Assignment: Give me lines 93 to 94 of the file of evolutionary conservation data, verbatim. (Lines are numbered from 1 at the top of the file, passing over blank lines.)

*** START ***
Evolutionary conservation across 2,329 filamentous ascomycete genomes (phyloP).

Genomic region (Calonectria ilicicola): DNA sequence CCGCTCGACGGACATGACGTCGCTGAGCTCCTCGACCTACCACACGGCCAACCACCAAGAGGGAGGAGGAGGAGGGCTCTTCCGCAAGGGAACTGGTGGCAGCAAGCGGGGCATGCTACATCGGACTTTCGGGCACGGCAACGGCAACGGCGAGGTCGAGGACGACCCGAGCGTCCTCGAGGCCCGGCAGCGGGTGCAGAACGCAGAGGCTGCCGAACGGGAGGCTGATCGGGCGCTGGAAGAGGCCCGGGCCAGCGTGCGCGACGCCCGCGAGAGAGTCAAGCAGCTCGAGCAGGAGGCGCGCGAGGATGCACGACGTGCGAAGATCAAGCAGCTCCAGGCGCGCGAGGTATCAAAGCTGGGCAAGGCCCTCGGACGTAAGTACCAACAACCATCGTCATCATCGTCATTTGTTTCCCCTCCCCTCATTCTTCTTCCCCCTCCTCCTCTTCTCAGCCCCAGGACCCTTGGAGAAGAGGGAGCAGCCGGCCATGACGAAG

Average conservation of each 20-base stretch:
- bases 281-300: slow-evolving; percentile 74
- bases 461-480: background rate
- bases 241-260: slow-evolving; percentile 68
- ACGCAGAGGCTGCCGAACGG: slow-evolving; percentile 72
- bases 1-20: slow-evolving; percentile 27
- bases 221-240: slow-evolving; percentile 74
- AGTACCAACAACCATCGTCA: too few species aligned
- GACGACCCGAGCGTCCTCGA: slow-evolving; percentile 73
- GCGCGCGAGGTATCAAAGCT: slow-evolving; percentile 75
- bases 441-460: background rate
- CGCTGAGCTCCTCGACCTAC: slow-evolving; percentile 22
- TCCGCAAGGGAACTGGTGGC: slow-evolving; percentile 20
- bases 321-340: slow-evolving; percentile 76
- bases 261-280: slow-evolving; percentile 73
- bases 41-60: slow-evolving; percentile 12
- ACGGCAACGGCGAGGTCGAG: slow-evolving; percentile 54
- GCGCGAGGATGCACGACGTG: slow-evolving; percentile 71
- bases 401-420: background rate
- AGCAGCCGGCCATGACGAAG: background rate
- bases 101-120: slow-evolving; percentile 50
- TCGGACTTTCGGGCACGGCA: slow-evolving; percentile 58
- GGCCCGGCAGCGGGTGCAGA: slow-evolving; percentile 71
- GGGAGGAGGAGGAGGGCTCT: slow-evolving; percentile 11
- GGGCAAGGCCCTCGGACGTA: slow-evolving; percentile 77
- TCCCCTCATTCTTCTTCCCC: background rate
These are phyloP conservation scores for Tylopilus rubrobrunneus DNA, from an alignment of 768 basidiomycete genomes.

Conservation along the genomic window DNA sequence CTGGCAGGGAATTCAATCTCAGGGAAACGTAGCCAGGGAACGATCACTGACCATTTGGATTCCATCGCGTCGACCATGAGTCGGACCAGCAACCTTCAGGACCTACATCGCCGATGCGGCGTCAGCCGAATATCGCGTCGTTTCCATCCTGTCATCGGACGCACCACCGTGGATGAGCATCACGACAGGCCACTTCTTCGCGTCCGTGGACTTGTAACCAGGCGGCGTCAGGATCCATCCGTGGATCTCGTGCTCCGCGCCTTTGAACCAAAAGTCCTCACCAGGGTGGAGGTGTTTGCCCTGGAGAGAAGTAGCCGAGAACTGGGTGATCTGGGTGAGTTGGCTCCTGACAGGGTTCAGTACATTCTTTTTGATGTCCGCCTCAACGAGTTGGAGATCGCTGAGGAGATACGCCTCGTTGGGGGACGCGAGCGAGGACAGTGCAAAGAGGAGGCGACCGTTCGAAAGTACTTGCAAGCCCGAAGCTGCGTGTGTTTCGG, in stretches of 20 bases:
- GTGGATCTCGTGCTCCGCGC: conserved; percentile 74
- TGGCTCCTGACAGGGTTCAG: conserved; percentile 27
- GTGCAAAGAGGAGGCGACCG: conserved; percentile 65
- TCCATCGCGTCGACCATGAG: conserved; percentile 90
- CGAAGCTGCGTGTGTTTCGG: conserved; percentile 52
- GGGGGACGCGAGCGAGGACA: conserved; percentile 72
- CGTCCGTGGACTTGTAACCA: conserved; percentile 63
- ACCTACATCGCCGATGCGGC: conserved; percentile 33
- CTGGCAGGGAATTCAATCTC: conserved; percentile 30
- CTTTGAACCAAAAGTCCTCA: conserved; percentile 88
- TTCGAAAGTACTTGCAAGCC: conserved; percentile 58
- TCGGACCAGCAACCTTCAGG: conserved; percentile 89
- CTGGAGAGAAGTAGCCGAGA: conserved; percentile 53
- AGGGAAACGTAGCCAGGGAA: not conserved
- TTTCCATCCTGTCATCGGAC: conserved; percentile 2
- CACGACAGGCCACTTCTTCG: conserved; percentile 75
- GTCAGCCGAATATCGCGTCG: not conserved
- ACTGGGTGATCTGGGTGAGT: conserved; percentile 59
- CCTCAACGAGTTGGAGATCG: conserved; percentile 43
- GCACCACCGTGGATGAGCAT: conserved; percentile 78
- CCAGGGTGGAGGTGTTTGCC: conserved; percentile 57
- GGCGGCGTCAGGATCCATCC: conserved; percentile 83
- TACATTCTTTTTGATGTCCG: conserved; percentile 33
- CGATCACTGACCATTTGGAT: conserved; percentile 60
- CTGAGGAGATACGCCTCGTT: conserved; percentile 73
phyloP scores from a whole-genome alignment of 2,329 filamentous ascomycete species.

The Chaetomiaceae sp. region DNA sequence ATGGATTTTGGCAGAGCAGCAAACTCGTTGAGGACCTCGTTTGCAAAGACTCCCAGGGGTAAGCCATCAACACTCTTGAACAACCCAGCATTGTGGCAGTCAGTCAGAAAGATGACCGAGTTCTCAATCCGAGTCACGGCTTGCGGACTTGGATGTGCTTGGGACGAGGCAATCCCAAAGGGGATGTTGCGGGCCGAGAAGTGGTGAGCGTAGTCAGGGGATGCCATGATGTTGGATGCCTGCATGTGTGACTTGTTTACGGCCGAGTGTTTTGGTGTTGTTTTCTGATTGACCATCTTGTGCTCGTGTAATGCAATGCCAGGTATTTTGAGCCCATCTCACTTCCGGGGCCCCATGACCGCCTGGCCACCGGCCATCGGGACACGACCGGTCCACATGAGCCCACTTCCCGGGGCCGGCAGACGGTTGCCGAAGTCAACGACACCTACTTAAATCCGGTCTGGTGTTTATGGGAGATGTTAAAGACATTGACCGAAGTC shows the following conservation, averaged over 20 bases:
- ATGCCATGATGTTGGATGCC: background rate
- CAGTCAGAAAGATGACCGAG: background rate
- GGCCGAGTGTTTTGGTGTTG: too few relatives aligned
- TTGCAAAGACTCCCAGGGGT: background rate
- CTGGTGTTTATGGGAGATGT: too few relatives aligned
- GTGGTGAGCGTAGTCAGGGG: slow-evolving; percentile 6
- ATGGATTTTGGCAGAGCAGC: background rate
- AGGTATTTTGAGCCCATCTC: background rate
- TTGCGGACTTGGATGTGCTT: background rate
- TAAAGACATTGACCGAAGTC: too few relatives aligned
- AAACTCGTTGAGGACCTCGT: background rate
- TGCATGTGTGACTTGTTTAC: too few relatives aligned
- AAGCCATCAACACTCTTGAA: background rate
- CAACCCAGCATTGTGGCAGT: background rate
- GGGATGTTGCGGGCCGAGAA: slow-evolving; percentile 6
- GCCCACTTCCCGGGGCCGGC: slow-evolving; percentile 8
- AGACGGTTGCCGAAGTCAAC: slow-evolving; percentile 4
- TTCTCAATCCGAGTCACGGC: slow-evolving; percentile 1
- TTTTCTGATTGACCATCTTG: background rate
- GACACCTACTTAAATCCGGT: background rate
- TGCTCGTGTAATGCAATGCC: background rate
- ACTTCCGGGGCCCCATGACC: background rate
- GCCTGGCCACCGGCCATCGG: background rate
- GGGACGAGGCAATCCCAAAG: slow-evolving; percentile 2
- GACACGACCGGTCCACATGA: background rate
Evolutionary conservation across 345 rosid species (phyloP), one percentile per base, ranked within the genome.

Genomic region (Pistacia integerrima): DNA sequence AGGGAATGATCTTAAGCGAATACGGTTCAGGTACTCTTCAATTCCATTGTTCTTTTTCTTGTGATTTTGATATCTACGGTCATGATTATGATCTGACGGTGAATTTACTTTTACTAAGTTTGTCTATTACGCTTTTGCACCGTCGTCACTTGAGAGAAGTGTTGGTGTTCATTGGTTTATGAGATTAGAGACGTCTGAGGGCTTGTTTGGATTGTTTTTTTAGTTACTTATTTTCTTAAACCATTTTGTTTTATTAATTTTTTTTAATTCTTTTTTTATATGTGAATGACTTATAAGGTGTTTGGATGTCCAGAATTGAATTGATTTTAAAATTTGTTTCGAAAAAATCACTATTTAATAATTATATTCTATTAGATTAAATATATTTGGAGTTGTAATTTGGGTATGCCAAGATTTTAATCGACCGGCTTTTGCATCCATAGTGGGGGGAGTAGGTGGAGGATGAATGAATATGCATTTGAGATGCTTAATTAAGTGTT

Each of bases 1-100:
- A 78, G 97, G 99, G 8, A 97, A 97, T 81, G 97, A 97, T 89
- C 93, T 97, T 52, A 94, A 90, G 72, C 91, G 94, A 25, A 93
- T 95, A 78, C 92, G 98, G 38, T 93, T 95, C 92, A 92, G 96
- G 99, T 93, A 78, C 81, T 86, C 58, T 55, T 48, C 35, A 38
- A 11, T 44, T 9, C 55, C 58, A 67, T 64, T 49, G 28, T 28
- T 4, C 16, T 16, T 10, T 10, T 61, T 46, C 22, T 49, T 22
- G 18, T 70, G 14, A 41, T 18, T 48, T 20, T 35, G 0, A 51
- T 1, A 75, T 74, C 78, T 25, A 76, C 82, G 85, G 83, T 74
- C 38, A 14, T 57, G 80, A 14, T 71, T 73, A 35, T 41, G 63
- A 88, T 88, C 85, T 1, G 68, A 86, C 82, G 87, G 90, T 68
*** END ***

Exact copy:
- T 1, A 75, T 74, C 78, T 25, A 76, C 82, G 85, G 83, T 74
- C 38, A 14, T 57, G 80, A 14, T 71, T 73, A 35, T 41, G 63